Search for Hu banner ad

Review: The Joker #9

The Joker #9

James Gordon has been in pursuit of the Joker, funded by mysterious individuals who want the Clown Prince of Crime brought in and killed. Gordon has also had to deal with numerous other interested parties with the same interests and with a far higher likelihood to resort to violence to do that. The Joker #9 has Gordon teaming up with Vengeance, the clone daughter of Bane, to go after the Joker in the next location they think he might be.

James Tynion IV delivers an interesting issue with The Joker #9, one that opens up a massive world of possibilities. We learn there’s a bigger conspiracy going on, one involving cloning and doppelganger bodies. It’s a concept that seems somewhat farfetched, and that’s impressive for the world of Batman. While there’s a lot to like about where this issue could take not just this story but the DC Universe as a whole, there’s also something that feels a little rushed and out of leftfield. What was once a simple manhunt has turned into something greater. While that might explain some of the conspiracies and strange happenings in the DC world, it shifts the focus of the story quite a bit. It’s not longer one about a falsely accused Joker. And due to that, the issue and the series falters a bit. There’s an interesting aspect about a crime the Joker hadn’t committed yet everyone thinks he did. Some grand conspiracy involving DC’s criminals is something entirely different.

The issue does give a lot of history on Vengeance. So, if you want to get the details on the cloned daughter of Bane, this issue is for you.

Things aren’t helped by Stefano Raffaele‘s art which feels a little inconsistent in the comic. There’s moments the panels and pages look great and others where it feels a bit rushed. Characters don’t always hold up against themselves and the general look and feel of the comic can vary from one panel to the next. The look and style feels like a bunch of different creators all mashed into one. The color by Romulo Fajardo Jr. is solid giving a sickly green hue to the panels and pages at times, really nailing the tone of it all. Tom Napolitano‘s lettering also is good, especially that of the Joker whose style varies just enough to give it a unique feel that enhances the character.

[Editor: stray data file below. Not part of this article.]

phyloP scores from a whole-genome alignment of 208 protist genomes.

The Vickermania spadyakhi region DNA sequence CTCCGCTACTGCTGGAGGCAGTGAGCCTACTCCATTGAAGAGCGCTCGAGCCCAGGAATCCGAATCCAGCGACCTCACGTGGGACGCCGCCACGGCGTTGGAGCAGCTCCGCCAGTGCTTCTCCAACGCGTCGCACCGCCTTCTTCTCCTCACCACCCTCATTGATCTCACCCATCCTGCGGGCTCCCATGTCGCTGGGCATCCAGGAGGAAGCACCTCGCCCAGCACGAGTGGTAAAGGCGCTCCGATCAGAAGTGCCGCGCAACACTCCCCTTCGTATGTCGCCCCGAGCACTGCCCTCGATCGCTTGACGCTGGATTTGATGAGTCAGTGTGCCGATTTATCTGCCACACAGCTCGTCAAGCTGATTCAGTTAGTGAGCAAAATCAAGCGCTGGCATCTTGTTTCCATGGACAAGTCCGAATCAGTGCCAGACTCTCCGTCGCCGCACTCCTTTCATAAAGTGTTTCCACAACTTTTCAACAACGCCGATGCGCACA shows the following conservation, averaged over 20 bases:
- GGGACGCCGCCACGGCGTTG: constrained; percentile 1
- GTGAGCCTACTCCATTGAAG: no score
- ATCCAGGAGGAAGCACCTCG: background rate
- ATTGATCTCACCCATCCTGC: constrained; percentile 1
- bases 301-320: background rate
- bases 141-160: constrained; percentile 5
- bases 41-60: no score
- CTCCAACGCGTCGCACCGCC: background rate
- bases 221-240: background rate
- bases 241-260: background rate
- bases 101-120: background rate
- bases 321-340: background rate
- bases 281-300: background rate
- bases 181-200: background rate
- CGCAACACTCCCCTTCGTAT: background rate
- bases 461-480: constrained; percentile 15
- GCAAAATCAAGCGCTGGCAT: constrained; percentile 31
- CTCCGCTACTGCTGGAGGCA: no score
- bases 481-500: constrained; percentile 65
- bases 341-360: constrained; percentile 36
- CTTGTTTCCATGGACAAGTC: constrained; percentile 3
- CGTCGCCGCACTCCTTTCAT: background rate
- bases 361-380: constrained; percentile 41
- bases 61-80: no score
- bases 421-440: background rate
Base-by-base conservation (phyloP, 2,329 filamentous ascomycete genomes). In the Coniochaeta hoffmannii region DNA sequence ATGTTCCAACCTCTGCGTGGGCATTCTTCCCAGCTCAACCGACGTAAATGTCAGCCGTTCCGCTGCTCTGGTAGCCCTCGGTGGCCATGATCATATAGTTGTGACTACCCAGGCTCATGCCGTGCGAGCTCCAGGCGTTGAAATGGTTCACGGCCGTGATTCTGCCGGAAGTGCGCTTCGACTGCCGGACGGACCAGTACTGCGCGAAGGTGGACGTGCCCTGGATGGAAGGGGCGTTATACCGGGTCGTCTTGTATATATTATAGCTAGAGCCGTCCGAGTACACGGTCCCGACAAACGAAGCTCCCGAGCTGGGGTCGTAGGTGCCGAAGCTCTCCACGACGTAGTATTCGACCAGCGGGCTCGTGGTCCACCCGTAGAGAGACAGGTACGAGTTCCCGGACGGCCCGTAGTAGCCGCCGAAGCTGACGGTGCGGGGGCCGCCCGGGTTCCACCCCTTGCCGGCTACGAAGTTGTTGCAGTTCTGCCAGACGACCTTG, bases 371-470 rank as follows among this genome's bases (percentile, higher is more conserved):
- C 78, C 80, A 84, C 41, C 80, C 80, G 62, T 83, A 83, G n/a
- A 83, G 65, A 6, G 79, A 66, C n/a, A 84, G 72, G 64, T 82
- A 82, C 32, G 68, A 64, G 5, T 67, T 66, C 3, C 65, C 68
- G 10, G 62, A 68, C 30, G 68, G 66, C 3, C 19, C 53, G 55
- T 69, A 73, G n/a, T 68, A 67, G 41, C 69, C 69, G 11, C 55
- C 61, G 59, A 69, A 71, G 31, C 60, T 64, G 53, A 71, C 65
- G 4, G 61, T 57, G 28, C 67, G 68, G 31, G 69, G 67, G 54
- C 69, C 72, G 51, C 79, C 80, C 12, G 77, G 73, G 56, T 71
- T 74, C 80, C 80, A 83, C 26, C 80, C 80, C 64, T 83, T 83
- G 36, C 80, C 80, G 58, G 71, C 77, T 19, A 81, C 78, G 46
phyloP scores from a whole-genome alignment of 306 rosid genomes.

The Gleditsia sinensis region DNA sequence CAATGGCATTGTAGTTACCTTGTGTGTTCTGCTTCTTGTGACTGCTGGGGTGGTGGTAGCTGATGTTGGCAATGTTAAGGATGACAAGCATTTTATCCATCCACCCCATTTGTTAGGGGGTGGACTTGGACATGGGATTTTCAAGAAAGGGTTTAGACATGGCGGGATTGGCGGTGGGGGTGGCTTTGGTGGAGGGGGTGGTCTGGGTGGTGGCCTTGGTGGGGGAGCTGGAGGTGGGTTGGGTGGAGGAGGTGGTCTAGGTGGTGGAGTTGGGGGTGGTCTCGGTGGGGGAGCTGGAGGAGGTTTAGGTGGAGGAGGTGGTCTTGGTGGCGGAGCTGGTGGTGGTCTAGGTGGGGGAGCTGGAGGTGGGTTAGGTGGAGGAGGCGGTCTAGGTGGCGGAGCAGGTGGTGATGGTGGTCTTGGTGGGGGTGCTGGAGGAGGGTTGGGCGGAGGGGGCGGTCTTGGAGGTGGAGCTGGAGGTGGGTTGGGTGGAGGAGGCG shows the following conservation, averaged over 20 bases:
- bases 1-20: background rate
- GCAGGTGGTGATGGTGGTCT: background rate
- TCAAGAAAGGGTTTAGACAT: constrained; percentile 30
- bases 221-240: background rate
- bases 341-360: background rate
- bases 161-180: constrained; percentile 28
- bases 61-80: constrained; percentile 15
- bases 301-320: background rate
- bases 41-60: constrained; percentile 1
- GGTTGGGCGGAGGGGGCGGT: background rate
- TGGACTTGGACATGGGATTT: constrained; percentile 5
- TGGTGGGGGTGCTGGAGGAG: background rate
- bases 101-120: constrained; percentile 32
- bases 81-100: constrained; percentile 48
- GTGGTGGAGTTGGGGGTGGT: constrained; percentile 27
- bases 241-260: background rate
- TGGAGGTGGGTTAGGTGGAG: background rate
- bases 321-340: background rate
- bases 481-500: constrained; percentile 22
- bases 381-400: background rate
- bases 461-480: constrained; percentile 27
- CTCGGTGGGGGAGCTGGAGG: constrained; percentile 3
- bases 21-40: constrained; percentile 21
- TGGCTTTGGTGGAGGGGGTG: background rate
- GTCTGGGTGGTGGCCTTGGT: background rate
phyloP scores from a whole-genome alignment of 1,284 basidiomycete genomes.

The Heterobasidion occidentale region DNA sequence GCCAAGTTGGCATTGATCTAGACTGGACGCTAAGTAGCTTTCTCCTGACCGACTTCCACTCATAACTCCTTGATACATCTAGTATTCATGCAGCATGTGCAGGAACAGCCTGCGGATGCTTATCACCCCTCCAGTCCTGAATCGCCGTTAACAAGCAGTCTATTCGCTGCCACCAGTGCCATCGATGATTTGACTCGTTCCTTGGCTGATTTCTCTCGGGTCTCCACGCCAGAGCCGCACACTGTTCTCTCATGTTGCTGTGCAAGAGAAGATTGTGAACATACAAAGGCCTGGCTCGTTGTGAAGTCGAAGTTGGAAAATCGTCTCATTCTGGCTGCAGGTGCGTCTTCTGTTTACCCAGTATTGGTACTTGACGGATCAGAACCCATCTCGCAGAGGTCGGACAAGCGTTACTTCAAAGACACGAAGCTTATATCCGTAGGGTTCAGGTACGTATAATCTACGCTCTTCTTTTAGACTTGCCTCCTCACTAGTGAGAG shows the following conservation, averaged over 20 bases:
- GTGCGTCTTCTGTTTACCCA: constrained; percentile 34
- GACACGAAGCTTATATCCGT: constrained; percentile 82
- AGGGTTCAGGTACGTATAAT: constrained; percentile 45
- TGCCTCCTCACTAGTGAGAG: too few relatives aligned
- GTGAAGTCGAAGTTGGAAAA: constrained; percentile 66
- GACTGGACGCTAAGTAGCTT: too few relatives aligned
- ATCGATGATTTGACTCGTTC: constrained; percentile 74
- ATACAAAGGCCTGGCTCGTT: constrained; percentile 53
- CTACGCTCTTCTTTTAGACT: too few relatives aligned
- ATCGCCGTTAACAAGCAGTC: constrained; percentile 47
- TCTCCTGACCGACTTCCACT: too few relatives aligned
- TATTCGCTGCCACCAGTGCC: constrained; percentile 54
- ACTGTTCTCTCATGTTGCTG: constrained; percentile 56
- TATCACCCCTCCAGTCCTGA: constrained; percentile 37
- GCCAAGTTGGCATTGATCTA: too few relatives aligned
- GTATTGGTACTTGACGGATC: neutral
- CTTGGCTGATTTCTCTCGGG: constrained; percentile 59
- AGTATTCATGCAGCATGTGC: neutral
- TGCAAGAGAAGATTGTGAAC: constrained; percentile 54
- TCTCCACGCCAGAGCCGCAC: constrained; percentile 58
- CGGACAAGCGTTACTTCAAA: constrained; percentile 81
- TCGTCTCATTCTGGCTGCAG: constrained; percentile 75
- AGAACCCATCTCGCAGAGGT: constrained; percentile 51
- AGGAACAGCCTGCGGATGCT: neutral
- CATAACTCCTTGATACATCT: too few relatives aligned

Sam Johns, James Tynion IV, Rosi Kämpe, Marissa Louise, and Ariana Maher continues Punchline’s story. Leslie, Harper, and the newly protected Kelly dive deeper into Punchline’s history as we learn the fate of many of her past acquaintances. The story is interesting in that it shows Punchline’s dive into madness happened far earlier than has been depicted before but overall, it’s a piece of the very larger puzzle that’s being crafted as far as those characters. Not a lot of excitement with it but a lot of history that could become key.

The Joker #9 isn’t a bad issue but it just feels like it shifts the story far too much from the initial launch. Having various groups all trying to capture the same person could drive the series for quite a while and feels like it was just being touched as far as potential. This one issue shifts all of that in a major way. This is an issue to read because of its possible impact on the DC Universe, not necessarily because it does its story any justice.

Story: James Tynion, Sam Johns IV Art: Stefano Raffaele, Rosi Kämpe
Color: Romulo Fajardo, Jr., Marissa Louise Letterer: Tom Napolitano, Ariana Maher
Story: 6.75 Art: 6.75 Overall: 6.75 Recommendation: Read

DC Comics provided Graphic Policy with a FREE copy for review


Purchase: comiXologyKindleZeus ComicsTFAW

Almost American

Leave a Reply

This site uses Akismet to reduce spam. Learn how your comment data is processed.